On a related notes, Workspace is intelligent about document editing. If one user is editing a document and another attempts to do so, the second user will be notified that the file is locked for editing. You can then choose to open a read-only version of the file, create a local file and upload your changes later, or receive a notification when the other user is done editing. For built-in objects like notes and lists, editing is locked differently. Lists are locked at the row level, while notes are locked at the entire note level.
Sharing the screen
Using a beta version of Microsoft's ShareView (codenamed Tahiti) technology, it's possible to share your screen with others too, so you can collaborate in real time. Using this feature, you and up to 14 others can connect from physically disparate locations and share the screen. As with similar technologies, one user acts as the host and shares their desktop in real time. Then, you can invite others via email, Windows Live Messenger instant messaging, or telephone. From there, you can cede control of the screen temporarily to others, share specific application windows (for interactive collaboration), and perform similar tasks.
Accessing Office Live Workspace from Microsoft Office
Via a small add-on you can download from Office Live Workspace, it's possible to directly access your various workspaces from the XP, 2003, or 2007 versions of Microsoft Word, Excel, or PowerPoint. I've only tested the Office 2007 version of this add-on, where you'll see two new additions to the Office menu in these applications: Open from Office Live and Save to Office Live. These options work as you'd expect, albeit somewhat slowly at times in my experience.
When you click on Open from Office Live, for example, you will see a list of the workspaces available in your Office Live Workspace account (you'll be prompted to logon if required). This list actually appears quite quickly. When you select a workspace from the list, the Open/Save dialog appears with the contents of the selected workspace displayed. There's a light blue header so you can tell that you're accessing the online service and not the local file system. To open a file, simply select it as you would normally: The only difference is that the loading time could be a bit slow. Once the file is loaded into Word, Excel, or PowerPoint, you can edit it as usual and, for the most part, performance is excellent.
Saving a local file to Office Live Workspace via Office is a similar process: You will see a list of available workspaces in the Save to Office Live Workspace menu, and once one is selected, you will see the same Workspace-themed Open/Save dialog.
Office Live Workspace is a tremendous first effort, and one that should satisfy most needs of those who wish to save, access, and collaborate on Office documents online. However, as a first effort, it's hard not to imagine some of the ways in which Microsoft could improve this service in the future.
For example, while saving opening files from the Web is certainly a useful feature, what's missing is something a little deeper. It would be nice to be able to duplicate or synchronize a workspace to your local Documents folder, work with the files contained therein while offline, and then have everything sync back to the server once you get online again. That's not really how Office Live Workspace works, however. Instead, you would need to save online files locally, work on them while offline, and then save them back to the service when you got back online.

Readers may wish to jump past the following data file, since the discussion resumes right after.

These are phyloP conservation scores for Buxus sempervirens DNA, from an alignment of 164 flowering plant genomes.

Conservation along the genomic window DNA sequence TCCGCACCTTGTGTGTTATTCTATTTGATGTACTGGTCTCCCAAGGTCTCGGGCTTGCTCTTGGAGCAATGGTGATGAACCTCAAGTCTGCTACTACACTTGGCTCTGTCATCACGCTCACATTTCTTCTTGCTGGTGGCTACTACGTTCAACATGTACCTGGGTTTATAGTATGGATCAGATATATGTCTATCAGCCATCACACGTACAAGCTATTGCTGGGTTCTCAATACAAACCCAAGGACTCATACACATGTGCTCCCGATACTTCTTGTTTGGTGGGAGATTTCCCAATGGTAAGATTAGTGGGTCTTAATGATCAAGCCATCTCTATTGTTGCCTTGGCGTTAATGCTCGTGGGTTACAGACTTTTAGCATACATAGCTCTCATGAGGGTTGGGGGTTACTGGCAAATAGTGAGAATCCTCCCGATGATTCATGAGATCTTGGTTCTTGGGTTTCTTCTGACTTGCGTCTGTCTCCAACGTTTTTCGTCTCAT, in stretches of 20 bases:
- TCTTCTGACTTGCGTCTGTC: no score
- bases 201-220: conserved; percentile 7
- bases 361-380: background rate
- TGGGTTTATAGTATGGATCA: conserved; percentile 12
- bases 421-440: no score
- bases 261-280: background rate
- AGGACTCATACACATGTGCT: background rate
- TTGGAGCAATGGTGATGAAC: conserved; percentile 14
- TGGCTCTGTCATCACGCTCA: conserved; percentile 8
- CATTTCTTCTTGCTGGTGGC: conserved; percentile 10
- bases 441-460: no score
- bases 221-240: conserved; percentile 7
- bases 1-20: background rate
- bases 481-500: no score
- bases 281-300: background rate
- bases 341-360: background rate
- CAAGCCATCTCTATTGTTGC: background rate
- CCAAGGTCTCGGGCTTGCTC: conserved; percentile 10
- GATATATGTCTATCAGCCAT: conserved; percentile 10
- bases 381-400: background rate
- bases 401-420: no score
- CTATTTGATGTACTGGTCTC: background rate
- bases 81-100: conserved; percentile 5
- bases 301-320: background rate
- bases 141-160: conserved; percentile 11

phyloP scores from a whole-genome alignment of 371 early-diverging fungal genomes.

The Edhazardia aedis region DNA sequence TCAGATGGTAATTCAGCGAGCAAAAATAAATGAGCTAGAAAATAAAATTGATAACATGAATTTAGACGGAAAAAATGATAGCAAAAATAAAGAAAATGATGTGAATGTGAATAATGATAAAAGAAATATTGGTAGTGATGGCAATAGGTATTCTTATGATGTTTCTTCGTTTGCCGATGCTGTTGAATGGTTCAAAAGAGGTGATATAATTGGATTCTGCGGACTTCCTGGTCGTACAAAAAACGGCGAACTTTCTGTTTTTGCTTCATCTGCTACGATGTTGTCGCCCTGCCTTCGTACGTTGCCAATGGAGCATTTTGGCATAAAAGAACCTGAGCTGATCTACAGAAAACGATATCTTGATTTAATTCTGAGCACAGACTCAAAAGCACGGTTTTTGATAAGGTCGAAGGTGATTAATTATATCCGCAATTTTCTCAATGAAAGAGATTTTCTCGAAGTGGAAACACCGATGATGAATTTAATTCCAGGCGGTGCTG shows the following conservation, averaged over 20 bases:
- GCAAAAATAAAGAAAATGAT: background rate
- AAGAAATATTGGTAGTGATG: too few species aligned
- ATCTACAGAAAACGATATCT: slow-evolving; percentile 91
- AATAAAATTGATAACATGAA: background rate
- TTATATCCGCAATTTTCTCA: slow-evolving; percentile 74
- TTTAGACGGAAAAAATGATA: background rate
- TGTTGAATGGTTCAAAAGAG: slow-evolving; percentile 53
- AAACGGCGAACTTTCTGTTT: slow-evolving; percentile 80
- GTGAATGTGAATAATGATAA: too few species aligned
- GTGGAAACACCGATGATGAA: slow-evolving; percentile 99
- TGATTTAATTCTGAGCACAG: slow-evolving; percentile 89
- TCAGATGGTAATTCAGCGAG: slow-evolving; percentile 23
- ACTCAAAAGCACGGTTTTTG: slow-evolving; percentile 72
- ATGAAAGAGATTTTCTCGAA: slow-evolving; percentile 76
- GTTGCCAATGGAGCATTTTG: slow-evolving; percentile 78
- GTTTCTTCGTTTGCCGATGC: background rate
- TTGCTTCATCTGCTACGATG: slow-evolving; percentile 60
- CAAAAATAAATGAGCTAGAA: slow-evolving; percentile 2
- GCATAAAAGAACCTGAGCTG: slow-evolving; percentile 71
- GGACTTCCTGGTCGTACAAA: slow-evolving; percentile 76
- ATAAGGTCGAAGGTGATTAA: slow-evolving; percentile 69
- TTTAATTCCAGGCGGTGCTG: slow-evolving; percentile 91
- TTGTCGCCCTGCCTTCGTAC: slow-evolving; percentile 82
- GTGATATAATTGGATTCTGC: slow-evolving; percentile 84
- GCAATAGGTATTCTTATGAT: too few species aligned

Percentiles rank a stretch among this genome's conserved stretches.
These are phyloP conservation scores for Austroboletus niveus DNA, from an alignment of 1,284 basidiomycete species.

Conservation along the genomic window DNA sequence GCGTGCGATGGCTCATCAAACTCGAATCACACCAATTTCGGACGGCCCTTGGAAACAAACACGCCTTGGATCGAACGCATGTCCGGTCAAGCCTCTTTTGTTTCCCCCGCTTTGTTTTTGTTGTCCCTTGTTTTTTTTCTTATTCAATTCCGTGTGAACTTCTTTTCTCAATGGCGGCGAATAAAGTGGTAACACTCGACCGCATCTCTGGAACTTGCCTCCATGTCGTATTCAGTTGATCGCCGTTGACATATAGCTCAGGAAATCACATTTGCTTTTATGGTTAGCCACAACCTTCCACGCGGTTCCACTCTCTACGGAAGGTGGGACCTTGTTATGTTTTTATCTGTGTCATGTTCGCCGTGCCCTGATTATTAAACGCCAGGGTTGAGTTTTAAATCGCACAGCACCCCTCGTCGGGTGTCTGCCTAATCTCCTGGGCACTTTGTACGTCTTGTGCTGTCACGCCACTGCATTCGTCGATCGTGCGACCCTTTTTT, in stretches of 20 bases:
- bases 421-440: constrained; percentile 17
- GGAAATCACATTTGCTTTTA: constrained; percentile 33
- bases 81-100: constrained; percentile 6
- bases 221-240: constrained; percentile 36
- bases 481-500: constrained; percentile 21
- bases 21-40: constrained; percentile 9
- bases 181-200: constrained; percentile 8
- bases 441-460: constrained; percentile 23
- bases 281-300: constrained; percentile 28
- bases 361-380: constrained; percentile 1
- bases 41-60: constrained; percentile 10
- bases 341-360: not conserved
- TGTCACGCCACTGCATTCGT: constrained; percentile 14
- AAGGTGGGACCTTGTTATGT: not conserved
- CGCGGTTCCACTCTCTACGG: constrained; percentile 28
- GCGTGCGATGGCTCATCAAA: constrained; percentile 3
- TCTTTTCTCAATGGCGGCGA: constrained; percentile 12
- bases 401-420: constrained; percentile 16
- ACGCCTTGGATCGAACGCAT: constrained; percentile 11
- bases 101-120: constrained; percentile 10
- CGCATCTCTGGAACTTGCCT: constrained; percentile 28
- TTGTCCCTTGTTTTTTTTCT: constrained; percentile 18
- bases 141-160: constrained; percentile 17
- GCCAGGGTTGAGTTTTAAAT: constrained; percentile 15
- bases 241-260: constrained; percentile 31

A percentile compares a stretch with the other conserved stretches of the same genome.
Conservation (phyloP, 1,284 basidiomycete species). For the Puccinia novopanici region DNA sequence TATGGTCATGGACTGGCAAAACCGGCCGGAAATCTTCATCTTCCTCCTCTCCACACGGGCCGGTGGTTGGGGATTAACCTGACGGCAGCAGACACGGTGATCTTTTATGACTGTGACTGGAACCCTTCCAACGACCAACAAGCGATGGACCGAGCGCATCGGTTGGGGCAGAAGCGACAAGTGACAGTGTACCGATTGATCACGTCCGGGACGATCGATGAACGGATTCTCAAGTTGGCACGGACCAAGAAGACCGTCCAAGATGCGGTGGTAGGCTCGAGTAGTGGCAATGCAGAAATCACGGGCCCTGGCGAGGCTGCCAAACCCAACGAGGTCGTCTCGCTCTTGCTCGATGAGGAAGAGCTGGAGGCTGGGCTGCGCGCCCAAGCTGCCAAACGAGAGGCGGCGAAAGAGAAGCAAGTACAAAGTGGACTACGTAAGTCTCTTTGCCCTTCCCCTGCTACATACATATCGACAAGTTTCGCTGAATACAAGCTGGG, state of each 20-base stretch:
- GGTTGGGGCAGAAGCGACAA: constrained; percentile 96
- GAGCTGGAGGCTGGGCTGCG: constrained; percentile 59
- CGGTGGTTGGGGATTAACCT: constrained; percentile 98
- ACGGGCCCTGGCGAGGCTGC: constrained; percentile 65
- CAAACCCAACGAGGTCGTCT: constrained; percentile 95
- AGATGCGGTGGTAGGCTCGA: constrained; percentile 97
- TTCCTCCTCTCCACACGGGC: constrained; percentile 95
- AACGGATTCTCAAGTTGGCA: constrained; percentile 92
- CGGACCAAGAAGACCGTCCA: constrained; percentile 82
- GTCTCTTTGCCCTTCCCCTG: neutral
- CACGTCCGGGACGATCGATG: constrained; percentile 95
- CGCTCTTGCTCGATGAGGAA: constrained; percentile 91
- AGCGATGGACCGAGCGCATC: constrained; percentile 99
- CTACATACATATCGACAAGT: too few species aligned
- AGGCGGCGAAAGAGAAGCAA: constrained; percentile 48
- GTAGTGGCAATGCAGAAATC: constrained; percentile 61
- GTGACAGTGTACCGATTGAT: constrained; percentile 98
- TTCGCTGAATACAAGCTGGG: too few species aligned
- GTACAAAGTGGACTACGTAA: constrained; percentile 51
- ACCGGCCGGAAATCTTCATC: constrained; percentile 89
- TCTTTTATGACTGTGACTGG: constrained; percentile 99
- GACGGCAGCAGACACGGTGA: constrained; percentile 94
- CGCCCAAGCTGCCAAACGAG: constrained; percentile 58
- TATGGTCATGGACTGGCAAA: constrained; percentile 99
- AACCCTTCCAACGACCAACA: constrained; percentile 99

Individual workspaces are also too flat. There's no concept of folders or file hierarchy, with all files in a workspace instead being conceptually stored in the same flat view. I could see wanting to collect a number of image files in their own folder, for example.
And while the Office integration pieces are truly excellent, they're a bit obscure. It's not obvious what the difference is between Edit and Save As, for example, or that publishing lists to Outlook will create an always-on two-way sync. Perhaps future versions of Office Live Workspace could offer a more seamless experience.
The performance is oftentimes sub-par. I have a speedy FIOS Internet connection, and there's no reason for file access to Workspace to be so slow.
Finally, as with all of Microsoft's suddenly burgeoning storage-based services (Hotmail, Spaces, SkyDrive, and others), I'd like to see some sort of cohesive storage consolidation between them all, along with affordable options for increasing storage on a yearly basis. This is something Google already offers, and I'm surprised that it's taking Microsoft so long to jump on board. For software plus services to really take off, users are going to need a stockpile of online storage.
Facts and figures
Office Live Workspace is currently in public beta in the US and for English only right now, but users who are interested in the service will need to sign-up, so the availability might not be immediate. This public beta follows a months-long private beta, and Microsoft says it will ramp up the offering over time so it can meet the storage and performance needs of users. The final version is expected sometime in 2008, and the service will be rolled out outside the US and in many other languages throughout next year as well.
Office Live Workspace offers 500 MB of space to users while in beta, though that could be upped over time. Microsoft tells me that's enough space for 3000 to 5000 documents.
As the first Office Live service that is applicable to virtually all current Microsoft Office users, Office Live Workspace is a usable and feature-rich example of Microsoft's "software plus services" vision. The Web interface is clean and simple, and the service provides easy sharing functionality, even to those without Windows Live IDs or even Windows-based PCs. Naturally, Office Live Workspace works best in tandem with Microsoft Office, but then that's how it should be: Microsoft has been talking up how it plans to make its desktop applications better with Web services. Office Live Workspace actually fulfills that promise. Highly recommended.